Garden Photo of the Day

Growing the Best Mums

Some favorites of these iconic fall flowers

I have a love-hate relationship with mums. It started with hate but over the years has turned to a deep, deep love.

Every fall, all the little round pots of mums come out for sale. They’re pretty, but a little boring. I like my plants looser and wilder and more dramatic. So I kinda thought I hated mums.


Then I was lucky enough to take a trip to Japan, where I saw mums—kiku in Japanese—in a whole new light. This picture is of two pots of mums on someone’s front porch near Nagoya. Each plant had just three enormous, perfect blooms. I was completely blown away. That is when the love part of the relationship started.


Since then, I’ve been collecting beautiful mums that excite me. I love the way they end the gardening season on a high note. I love how tough and easy to grow they are, and how beautiful they can be in a vase. This is the variety ‘Peach Centerpiece’, which makes piles of incredible flowers each fall and is hardy to Zones 5–9.


A close runner-up for my favorite mum is ‘Centerpiece’, which is essentially identical to ‘Peach Centerpiece’ but with a bright pink color.


For high drama in the mum world, nothing can beat ‘Matchstick’ (Zones 5–9). The color and pattern is so over the top! It is also a wonderful cut flower, but in my experience it, and many of the larger-flowered mums, can be quite floppy in the garden. Staking works, but I prefer to cut the plants back earlier in the summer. That causes them to branch and grow into shorter, dense plants that are less likely to fall over.


My last favorite mum is ‘Snowdrift’ (Zones 5–9), whose huge flowers transition from white to pale yellow in the center. A big vase full of these flowers is pure magic! For more unique mums, read this.


Have a garden you’d like to share?


Have photos to share? We’d love to see your garden, a particular collection of plants you love, or a wonderful garden you had the chance to visit!

To submit, send 5-10 photos to [email protected] along with some information about the plants in the pictures and where you took the photos. We’d love to hear where you are located, how long you’ve been gardening, successes you are proud of, failures you learned from, hopes for the future, favorite plants, or funny stories from your garden.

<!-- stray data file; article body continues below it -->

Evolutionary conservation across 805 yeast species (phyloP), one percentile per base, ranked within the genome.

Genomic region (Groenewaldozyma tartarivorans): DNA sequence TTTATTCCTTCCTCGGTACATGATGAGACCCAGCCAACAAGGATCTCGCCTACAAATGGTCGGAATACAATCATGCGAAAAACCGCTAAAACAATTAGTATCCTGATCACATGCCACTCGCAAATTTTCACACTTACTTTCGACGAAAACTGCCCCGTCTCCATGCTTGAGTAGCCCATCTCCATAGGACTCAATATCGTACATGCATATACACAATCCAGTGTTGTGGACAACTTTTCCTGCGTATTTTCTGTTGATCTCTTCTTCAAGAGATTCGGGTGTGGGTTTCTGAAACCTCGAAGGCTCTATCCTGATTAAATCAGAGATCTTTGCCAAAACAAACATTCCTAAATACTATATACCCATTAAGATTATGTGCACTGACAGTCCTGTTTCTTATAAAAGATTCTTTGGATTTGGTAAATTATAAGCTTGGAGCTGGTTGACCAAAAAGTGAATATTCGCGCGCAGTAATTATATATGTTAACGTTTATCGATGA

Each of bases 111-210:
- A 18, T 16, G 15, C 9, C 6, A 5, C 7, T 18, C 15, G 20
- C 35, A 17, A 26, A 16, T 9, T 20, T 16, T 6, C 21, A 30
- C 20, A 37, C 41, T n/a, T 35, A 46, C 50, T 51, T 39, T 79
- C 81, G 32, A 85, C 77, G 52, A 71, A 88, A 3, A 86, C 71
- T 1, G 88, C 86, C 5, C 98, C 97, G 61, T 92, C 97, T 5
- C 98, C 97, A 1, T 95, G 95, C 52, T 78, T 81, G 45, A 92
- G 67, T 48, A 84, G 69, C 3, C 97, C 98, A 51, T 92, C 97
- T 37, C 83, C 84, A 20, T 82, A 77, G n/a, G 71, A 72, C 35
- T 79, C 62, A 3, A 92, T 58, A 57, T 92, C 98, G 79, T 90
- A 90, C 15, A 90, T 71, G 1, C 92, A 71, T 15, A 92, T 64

If you want to send photos in separate emails to the GPOD email box that is just fine.

Have a mobile phone? Tag your photos on Facebook, Instagram or Twitter with #FineGardening!

You don’t have to be a professional garden photographer – check out our garden photography tips!

Do you receive the GPOD by email yet? Sign up here.

View Comments


  1. User avater
    meander_michaele 10/10/2018

    There is definitely nothing safe or boring about your pictured mum selections...they are spectacular! And, wow, 'Matchstick' couldn't be more aptly named...I can almost hear the ghost of my mother warning me not to play with those those fantastic petals...fearing that they might burst into flames!

  2. mainer59 10/10/2018

    I have grown a lovely pink daisy-like hardy mum for years. It may be Clara Curtis. I got it at a charity plant sale (divisions from local gardens). It gives me clouds of pink for a month starting in early September. It can be spready but is easy to keep in check. The best show is to give it a spot a couple of square feet (or more). For me, my best group is a groundcover for peonies at the entrance to the garden.

  3. User avater
    treasuresmom 10/10/2018

    Really like that kiku but I grow Clara Curtis & she is a real doer. Any flower that can take our deep south zone 8b (almost 9) heat is a keeper.

Log in or create an account to post a comment.

Related Articles

The Latest